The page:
So there you have it, seven truths you need to know in order to write publishable childrenâs material. Anything less, and you wonât get the attention of editorsâŚor kids.
And if youâd like help learning how to write for kids, donât miss my BUY One, GET One Sale for my Downloadable Writing Workshops! Buy one downloadable workshop and get another one absolutely free!
PLEASE NOTE: To get this special pricing, visit my Store and select the two classes you’d like, BUT ONLY PAY FOR ONE–either one. Then contact me with the 2nd class you’d like and I’ll send it out to you!
Please don’t order both classes online, or PayPal will charge you for both!
This special pricing applies to Write a Novel Children Will Love, Teaching Children Biblical Truth Through Secular Fiction, How to Have Magazine Editors Calling YOU! and Opportunities for Christian Writers. Even if you order the Writing for Children Double Package, only one free class will be given.
But youâll have to hurryâthe sale ends June 18, 2016. So head on over to the store, decide which classes you want, order and pay for one of them, and then contact me with your choice of the free class. It’s easy-peasy!
And who won Greg & Julie Gorman’s new book, Two Are Better Than One?
Random.org has selected the winner:
Congratulations, Julie! Simply contact me with your snail mail address and Greg and Julie will get your book right out to you!
And for those who didn’t win, here’s a direct Amazon link to Two Are Better Than One: God Has a Purpose for Your Marriage. Enjoy!
Itâs Time to Share Kudos of YOUR Successes!
Hey there, writing friends. We want to know what youâve been up to. Have you had something exciting happen recently in your writing or speaking life? Maybe youâve had an article published, signed a book contract, released a new book, got an agent, or started a new blog. If so, we want to hear from you!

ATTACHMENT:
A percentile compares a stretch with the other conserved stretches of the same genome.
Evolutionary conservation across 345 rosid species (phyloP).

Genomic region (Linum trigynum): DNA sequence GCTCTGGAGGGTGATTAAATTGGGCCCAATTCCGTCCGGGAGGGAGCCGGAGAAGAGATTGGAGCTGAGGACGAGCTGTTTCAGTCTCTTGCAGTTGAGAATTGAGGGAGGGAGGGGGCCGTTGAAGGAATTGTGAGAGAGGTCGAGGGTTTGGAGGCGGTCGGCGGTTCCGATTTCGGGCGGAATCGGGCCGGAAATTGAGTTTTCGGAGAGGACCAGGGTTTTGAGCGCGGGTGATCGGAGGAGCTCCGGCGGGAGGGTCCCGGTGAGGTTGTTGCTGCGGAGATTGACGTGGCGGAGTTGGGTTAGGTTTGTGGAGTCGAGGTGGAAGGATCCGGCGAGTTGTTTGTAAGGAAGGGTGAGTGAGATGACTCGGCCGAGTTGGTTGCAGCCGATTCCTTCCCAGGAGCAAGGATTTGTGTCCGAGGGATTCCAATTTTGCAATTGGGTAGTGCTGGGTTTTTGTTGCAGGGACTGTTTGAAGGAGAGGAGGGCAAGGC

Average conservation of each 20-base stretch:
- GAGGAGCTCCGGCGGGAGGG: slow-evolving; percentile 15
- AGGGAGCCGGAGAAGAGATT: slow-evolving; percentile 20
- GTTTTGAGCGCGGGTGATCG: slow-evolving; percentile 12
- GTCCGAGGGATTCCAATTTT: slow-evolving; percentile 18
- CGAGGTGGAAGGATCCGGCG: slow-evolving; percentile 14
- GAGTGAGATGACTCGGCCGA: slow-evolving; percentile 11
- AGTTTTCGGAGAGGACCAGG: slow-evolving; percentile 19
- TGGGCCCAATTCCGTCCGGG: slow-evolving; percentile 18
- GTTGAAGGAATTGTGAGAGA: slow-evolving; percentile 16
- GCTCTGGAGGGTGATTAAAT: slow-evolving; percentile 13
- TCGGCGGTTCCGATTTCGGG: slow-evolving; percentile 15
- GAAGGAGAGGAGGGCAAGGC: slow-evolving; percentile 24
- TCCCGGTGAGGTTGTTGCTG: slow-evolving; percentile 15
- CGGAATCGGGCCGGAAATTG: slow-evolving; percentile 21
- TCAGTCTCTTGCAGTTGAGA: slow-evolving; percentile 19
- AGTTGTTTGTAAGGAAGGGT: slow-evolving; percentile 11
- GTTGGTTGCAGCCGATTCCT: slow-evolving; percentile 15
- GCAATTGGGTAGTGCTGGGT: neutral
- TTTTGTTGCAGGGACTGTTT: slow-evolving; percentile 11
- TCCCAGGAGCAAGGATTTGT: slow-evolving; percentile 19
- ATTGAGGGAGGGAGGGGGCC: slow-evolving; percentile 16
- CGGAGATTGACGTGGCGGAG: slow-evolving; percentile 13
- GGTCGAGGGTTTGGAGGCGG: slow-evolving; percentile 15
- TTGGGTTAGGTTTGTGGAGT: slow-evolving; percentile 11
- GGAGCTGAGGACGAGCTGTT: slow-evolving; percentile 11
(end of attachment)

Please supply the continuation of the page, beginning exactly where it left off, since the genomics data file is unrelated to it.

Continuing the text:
Itâs really simple, but I do ask that you contact me with the info in this format and order ONLY:
**Your state in two-letter abbreviation
**Link to your website or blog
**Your good news
**Link to your good news, if online (online bookstore, online article, etc)
PLEASE let me hear from you. We want to celebrate your successes!
Who MoGoâd in May?
If you wrote at least 7000 new words on a book project in May, you can receive an entry in the drawing for the 2016 MoGo7000 $100 cash prize! Itâs open to everyone who qualifies.
To report your May results, please leave a comment below with your total new words written on a book project in May. (Please do not send your totals by email or through the Contact page. Totals must be left as a comment here by next Sunday).Â
If you missed out on last yearâs money-winning writing challenge, donât worry, the 2016 challenge has lots of opportunities left for you. Here are the MoGo7000 Challenge rules. All you have to do is write at least 7000 NEW words on a book project in any month and youâll receive an entry into the end-of-the-year drawing for $100.
Get started now and you could have and extra $100 next year. And it doesnât cost you a cent.
Well, that does it for another 1st Tuesday. Thanks for joining me today. Without you, there’d be no reason for The Christian Writer’s Den!
Happy writing, my friends…
(Photo courtesy of Stuart Miles)